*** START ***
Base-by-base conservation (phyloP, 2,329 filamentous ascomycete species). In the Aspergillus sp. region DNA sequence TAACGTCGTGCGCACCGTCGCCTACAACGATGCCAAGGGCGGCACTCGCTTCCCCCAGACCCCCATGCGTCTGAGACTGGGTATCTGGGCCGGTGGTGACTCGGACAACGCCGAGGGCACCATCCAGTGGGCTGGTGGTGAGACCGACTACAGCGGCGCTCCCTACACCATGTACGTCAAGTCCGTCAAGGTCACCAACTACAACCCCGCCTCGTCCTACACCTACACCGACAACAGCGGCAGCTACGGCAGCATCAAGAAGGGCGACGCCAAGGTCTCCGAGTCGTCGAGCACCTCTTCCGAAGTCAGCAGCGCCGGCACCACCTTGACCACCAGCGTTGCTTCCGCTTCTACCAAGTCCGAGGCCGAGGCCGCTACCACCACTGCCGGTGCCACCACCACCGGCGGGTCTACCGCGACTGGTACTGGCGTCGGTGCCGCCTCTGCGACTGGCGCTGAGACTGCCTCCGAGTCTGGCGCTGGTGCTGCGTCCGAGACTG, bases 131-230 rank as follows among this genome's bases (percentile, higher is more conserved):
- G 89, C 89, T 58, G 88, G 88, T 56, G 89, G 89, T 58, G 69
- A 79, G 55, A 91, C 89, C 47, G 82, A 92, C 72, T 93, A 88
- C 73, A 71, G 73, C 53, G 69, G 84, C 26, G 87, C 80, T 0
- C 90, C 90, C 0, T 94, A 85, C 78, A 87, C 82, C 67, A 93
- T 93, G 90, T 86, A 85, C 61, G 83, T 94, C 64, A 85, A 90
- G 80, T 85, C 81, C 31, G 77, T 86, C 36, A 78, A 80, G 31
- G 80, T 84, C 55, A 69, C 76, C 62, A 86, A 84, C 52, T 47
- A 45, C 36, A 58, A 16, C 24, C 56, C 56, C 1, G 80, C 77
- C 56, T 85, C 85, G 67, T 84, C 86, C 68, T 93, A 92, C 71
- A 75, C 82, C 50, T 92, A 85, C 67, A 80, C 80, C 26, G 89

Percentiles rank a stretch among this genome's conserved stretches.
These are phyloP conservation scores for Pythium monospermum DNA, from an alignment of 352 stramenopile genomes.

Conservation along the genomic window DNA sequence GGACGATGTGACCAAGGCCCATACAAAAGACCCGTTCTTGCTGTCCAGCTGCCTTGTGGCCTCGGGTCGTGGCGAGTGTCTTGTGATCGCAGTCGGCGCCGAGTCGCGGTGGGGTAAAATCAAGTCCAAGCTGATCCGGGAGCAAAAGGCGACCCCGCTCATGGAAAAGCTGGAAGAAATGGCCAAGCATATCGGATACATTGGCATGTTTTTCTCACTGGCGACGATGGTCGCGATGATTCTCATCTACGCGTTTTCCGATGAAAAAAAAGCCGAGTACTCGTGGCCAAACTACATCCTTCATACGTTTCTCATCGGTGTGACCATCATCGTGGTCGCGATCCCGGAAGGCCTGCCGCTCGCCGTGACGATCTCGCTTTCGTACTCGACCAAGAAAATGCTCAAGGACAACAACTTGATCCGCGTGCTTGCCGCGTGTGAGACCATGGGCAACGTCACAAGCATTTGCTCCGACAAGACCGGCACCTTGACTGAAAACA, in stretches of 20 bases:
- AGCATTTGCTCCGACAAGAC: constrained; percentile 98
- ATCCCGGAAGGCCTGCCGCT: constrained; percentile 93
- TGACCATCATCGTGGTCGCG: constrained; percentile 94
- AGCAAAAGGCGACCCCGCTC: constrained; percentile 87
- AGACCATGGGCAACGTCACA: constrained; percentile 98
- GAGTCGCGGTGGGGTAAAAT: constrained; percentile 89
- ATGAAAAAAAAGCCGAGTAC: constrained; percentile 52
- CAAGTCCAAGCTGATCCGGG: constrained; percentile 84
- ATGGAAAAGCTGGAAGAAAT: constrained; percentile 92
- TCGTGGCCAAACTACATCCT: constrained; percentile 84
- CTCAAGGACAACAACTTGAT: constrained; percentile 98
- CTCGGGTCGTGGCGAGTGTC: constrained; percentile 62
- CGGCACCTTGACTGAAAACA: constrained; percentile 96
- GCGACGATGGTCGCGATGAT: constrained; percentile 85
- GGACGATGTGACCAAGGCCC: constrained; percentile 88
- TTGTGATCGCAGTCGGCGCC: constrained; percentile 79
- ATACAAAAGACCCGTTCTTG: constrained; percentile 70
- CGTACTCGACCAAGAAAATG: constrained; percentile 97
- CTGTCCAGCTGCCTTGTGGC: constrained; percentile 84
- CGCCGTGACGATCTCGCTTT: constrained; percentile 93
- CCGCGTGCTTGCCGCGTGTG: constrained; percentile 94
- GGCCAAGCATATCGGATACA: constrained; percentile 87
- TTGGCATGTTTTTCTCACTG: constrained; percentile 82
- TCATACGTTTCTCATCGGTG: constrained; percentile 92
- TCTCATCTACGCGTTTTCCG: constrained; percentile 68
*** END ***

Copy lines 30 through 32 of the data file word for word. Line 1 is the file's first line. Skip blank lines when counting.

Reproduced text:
- TTGTGATCGCAGTCGGCGCC: constrained; percentile 79
- ATACAAAAGACCCGTTCTTG: constrained; percentile 70
- CGTACTCGACCAAGAAAATG: constrained; percentile 97